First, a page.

Updated: Monday, 31 Oct 2011, 7:13 PM EDT
Published : Monday, 31 Oct 2011, 4:20 PM EDT
NORFOLK, Va. (WAVY) - Halloween is a time for sweets and treats.
"We bought a right bunch of candy this year hoping it'll be a good turnout," says Louis Worley of Portsmouth.
Worley anticipates teens being part of that turnout.
"We get maybe one to five kids each Halloween that you can pretty much tell that they're over age and we usually tell them, 'Look, you're too old for this,' but we end up giving them candy."
What Worley didn't know, however, is that according to an ordinance (similar in every Hampton Roads city), those teens broke the law.
"It should be okay," says Christopher Newman of Portsmouth.
Christopher Newman is stunned after hearing about the ordinance that in most cities states:
(a) If any person over the age of twelve (12) years shall engage in the activity commonly known as "trick or treat" or any other activity of similar character or nature under any name whatsoever, he shall be guilty of a Class 4 misdemeanor. Nothing herein shall be construed as prohibiting any parent, guardian or other responsible person, having lawfully in his custody a child twelve (12) years old or younger, from accompanying such child who is playing "trick or treat" for the purpose of caring for, looking after or protecting such child.
(b) If any person shall engage in the activity commonly known as "trick or treat" or any other activity of similar character or nature under any name whatsoever after 8:00 p.m., he shall be guilty of a Class 4 misdemeanor
"That's pretty harsh for anybody older than 12-years-old to get in trouble. Especially a misdemeanor," says Newman.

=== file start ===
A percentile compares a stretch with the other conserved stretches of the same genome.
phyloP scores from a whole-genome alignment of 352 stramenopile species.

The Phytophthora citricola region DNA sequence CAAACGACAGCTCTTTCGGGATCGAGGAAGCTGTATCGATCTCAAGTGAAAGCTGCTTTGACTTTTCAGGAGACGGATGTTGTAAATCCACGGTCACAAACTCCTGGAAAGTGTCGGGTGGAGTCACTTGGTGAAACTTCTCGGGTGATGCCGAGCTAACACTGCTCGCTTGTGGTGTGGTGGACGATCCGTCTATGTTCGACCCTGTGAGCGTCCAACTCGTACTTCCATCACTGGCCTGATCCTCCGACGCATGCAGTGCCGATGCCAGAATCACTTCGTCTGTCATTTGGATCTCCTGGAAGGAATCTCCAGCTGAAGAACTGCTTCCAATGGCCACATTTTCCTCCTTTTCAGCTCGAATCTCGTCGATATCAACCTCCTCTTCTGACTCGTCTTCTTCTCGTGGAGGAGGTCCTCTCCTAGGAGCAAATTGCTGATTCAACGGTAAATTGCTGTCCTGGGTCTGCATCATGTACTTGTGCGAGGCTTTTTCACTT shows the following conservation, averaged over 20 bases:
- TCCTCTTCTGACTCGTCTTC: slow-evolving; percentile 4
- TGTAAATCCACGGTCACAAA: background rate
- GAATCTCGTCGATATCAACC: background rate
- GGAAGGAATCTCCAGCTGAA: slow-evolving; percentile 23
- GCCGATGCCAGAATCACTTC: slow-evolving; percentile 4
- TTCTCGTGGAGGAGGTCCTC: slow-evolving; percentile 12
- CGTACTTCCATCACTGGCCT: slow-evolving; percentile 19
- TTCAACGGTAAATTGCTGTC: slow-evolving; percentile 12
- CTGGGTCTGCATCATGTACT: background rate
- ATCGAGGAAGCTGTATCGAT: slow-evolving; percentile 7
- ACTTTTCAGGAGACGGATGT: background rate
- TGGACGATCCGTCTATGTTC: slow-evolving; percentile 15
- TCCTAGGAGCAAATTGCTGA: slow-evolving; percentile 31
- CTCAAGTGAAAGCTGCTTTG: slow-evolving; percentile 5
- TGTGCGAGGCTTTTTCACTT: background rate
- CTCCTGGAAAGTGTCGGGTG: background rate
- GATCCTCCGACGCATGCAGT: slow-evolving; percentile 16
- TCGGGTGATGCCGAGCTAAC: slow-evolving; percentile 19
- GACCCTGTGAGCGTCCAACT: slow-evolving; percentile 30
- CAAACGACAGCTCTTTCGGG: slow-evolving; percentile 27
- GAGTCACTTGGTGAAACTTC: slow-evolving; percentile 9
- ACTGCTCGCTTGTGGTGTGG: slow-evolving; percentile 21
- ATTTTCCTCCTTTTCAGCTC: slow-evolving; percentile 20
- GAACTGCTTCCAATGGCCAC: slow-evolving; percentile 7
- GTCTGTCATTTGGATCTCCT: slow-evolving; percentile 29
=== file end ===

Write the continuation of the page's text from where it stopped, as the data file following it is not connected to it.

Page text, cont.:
"If somebody's arrested for it and charged with it, they could receive a fine up to $250," says Norfolk police officer Chris Amos.
It's a fine the teens have to pay while getting a blemish on their record until they're 18.
"We've never used it in our city. It's never been enforced, but it's there," says Amos.
Amos says he's not sure how the ordinance originated, but it's meant to prevent possible mischief.
"While it may seem silly to a lot of folks, I'm sure there are a lot of 10- and 11-year-olds and their parents that are glad it's there."
However, Amos says don't think police plan to target teens Halloween night.
"Quite frankly we're pretty busy in this city making sure our trick or treaters are safe as opposed to ID'ing our trick or treaters."
Many of the police officers WAVY.com spoke with say it's important to keep in mind, just because the ordinance hasn't been enforced, doesn't mean they won't enforce the ordinance.
So, what can teens do on Halloween? Check your local mall, churches, or your community bulletin for possible events .
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